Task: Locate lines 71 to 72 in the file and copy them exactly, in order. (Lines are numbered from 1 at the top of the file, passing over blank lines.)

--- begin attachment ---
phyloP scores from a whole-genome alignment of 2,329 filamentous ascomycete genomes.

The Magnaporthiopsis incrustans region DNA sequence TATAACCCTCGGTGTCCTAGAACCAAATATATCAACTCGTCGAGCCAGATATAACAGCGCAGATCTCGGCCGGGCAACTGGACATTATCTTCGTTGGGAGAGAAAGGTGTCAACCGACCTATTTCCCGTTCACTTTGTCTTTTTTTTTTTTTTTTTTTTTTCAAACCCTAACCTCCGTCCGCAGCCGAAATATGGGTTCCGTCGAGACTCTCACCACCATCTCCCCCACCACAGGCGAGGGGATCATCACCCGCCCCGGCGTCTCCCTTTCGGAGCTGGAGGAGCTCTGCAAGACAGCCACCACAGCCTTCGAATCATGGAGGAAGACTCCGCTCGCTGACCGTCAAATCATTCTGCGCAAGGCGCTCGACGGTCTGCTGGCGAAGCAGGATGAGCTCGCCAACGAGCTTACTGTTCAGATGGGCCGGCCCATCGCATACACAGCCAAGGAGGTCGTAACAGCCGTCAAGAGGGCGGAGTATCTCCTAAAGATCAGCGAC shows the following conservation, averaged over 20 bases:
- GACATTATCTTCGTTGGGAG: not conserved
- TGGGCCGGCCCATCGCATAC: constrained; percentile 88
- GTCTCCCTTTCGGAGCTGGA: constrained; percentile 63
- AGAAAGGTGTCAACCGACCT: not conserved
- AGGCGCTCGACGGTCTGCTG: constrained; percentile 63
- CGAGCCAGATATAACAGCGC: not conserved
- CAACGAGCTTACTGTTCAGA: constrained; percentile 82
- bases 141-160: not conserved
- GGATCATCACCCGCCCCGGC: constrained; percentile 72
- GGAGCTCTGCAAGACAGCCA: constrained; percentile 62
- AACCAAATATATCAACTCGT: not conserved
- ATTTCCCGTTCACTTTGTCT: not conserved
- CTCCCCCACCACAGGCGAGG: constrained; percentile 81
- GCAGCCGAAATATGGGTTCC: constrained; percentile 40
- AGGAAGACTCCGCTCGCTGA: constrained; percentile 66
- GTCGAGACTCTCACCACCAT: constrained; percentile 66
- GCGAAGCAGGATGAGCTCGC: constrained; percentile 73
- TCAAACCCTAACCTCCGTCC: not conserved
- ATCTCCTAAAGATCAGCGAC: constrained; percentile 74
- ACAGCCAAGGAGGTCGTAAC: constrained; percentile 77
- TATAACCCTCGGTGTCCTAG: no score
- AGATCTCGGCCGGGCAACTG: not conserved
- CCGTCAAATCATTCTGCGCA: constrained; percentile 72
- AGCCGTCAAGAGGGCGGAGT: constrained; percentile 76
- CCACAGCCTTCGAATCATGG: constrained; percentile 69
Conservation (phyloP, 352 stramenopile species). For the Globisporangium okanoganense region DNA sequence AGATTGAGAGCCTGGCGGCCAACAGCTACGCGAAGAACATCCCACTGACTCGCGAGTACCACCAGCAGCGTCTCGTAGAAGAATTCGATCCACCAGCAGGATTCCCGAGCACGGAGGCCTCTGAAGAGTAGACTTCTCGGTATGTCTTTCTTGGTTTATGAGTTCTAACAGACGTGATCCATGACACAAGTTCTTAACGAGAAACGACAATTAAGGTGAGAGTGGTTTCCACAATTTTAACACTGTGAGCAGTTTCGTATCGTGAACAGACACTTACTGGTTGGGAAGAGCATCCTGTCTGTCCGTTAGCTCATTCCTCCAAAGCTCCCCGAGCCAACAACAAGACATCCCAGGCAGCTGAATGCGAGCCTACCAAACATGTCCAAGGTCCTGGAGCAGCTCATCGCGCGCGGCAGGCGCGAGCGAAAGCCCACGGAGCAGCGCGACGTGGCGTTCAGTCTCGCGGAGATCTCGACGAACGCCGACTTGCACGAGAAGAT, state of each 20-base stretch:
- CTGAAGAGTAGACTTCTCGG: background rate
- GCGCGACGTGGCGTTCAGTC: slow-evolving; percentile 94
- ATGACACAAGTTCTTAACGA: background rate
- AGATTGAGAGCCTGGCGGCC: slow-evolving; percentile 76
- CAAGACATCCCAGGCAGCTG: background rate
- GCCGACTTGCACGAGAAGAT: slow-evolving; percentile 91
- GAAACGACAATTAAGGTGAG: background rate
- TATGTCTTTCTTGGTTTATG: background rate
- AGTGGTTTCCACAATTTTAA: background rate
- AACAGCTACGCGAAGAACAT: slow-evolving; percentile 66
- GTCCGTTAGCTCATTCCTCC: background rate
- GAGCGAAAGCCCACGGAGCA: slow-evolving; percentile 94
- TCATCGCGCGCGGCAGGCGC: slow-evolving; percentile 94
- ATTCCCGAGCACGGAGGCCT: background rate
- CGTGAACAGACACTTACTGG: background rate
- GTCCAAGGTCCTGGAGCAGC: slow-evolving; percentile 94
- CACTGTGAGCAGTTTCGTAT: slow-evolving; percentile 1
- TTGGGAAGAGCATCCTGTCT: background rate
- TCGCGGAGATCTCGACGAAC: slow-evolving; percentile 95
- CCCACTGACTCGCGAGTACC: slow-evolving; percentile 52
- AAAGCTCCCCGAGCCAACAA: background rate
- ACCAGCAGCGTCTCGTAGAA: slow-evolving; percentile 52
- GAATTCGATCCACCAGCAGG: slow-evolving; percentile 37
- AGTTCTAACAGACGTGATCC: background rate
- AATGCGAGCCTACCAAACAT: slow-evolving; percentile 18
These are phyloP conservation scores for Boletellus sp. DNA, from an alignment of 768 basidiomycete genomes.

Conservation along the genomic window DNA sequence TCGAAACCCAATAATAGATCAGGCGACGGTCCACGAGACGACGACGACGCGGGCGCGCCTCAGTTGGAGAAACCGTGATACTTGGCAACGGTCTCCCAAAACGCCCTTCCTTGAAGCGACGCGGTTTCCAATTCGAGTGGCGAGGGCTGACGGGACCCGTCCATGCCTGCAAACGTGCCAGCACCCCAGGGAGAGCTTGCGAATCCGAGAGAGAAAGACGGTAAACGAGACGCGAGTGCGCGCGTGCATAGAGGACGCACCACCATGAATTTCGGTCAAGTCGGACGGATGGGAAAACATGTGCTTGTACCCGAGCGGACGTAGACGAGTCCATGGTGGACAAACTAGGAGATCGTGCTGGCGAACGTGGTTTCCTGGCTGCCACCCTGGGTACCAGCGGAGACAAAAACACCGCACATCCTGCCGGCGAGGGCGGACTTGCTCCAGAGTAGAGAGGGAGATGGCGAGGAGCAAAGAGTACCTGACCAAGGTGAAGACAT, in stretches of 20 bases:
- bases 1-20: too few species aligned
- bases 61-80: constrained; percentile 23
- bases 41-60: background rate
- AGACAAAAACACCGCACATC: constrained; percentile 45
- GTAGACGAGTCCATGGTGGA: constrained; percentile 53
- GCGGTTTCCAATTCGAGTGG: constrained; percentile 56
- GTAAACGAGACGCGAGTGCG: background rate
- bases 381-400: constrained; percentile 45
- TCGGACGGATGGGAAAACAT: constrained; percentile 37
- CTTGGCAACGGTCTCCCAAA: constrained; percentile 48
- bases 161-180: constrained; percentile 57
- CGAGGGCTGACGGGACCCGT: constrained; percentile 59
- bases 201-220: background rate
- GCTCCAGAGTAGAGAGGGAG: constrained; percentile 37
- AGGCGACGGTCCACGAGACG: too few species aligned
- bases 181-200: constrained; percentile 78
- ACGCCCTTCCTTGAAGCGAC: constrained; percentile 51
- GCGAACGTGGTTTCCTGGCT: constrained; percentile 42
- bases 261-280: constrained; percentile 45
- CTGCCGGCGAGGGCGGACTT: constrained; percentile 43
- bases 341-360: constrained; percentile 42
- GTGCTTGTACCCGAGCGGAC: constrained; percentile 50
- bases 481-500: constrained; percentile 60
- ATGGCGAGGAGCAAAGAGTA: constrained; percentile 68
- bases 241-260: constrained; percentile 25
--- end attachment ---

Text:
- bases 181-200: constrained; percentile 78
- ACGCCCTTCCTTGAAGCGAC: constrained; percentile 51